July 9, 2018
Other Voices

Policymakers wrongly targeting small business truckers

Joseph R. Sculley

Small business trucking companies have so much money, it's like they are sitting on piles of cash and they don't know what to do with it.

This must be what some leaders and policymakers in Connecticut, and elsewhere, are currently thinking. It's the only way to explain recent comments and policy proposals that target the trucking industry.

The truth is that the trucking industry deals with high capital costs, thin profit margins, and many barriers to entry. Most trucking companies, otherwise known as motor carriers, are small businesses.

According to U.S. Department of Transportation data, 91 percent of motor carriers operate six or fewer trucks. Yet, public policy in Connecticut has been favoring handouts to huge corporations, while making it difficult for small businesses like motor carriers just to get by.

The state Bond Commission recently voted to loan or give $80 million in taxpayer funds to 16 companies to "retain jobs" in Connecticut. In a booming economy, in which the national unemployment rate is 3.8 percent, some large corporations, including a defense contractor and a Fortune 500 company, were given taxpayer money for the unmeasurable purpose of "retaining jobs." To some, the natural next step is to target small businesses that have to fight hard for every dollar they earn.

This targeting includes talk about higher tolls for trucks, or even tolls only for trucks. These proposals are based on unsubstantiated statements about trucks "tearing up our roads" and doing multiple times more damage to roads than cars. The only thing that is quite literally tearing up our roads is the combination of chemicals applied to them followed by plows scraping over them to clear snow. But that issue requires a separate discussion.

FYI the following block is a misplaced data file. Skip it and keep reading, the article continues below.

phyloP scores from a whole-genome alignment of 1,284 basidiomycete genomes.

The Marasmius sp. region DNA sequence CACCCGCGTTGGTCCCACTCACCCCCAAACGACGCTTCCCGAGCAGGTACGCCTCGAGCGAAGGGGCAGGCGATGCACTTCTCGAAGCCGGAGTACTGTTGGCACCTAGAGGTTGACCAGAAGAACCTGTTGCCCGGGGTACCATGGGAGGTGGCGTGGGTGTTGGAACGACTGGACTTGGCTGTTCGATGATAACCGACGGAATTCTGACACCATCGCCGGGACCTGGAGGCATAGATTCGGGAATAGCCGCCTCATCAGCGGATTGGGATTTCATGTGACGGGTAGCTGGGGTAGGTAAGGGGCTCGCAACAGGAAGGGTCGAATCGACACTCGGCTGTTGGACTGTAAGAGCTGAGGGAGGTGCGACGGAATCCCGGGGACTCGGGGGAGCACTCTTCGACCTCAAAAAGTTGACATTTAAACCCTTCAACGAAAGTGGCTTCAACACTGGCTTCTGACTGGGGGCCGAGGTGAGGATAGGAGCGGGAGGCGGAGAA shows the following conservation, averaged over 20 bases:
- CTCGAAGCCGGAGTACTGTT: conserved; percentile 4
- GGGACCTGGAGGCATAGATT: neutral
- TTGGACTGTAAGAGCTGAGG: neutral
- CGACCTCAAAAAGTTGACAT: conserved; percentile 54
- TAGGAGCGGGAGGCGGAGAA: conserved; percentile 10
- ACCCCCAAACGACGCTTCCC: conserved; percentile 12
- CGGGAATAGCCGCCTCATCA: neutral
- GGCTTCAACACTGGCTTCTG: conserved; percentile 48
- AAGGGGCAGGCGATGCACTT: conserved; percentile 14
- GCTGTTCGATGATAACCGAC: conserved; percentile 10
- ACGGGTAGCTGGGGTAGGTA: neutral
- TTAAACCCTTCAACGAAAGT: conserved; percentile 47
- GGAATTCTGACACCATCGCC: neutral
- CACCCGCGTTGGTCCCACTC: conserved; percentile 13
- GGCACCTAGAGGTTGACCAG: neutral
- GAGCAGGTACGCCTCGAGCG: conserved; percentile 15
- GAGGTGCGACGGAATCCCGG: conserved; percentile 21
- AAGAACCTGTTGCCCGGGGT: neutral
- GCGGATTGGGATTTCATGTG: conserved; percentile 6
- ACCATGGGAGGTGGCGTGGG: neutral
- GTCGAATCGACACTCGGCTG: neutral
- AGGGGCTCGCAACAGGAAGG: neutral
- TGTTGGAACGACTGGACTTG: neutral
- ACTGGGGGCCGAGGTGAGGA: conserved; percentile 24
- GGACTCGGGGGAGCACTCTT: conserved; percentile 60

Trucks are indeed heavier than cars, but they do not tear up our roads and bridges. There are already multiple laws and systems (and a litany of taxes and fees) in place to ensure that trucks use roads and bridges responsibly. The federal bridge formula requires the weight of a truck's freight to be spread out properly over a required number of axles and over a required vehicle length. This ensures that a truck won't inherently damage a road or a bridge. Weigh stations exist to enforce this. Motor carriers pay specific taxes and fees to fund this enforcement.

If one wants to discuss simple wear and tear to roads and bridges, fine. That's the reason for the creation of interstate compacts that allow Connecticut to collect fuel taxes and registration fees from out-of-state trucks. Funds are collected based mostly on miles driven in the state, so Connecticut gets its fair share in order to maintain the roads and bridges the trucks drive on.

Recent data show Connecticut received $26 million to $30 million annually from out-of-state trucks over the last couple of years from these systems. Additionally, when the Connecticut diesel tax increases on July 1, Connecticut will collect even more tax revenue from out-of-state trucks.

If policymakers do not value the funds generated by these systems, there is an alternative: Connecticut can leave the interstate compacts. Then Connecticut can get nothing from out-of-state trucks.

Either way, let's stop picking on the small businesses that bring food to grocery stores, fuel to homes and gas stations, and medical supplies to hospitals and pharmacies, among other critical functions in our economy.

Joseph R. Sculley is the president of the Motor Transport Association of CT, which represents small, medium and large companies with commercial vehicles traveling state roads.

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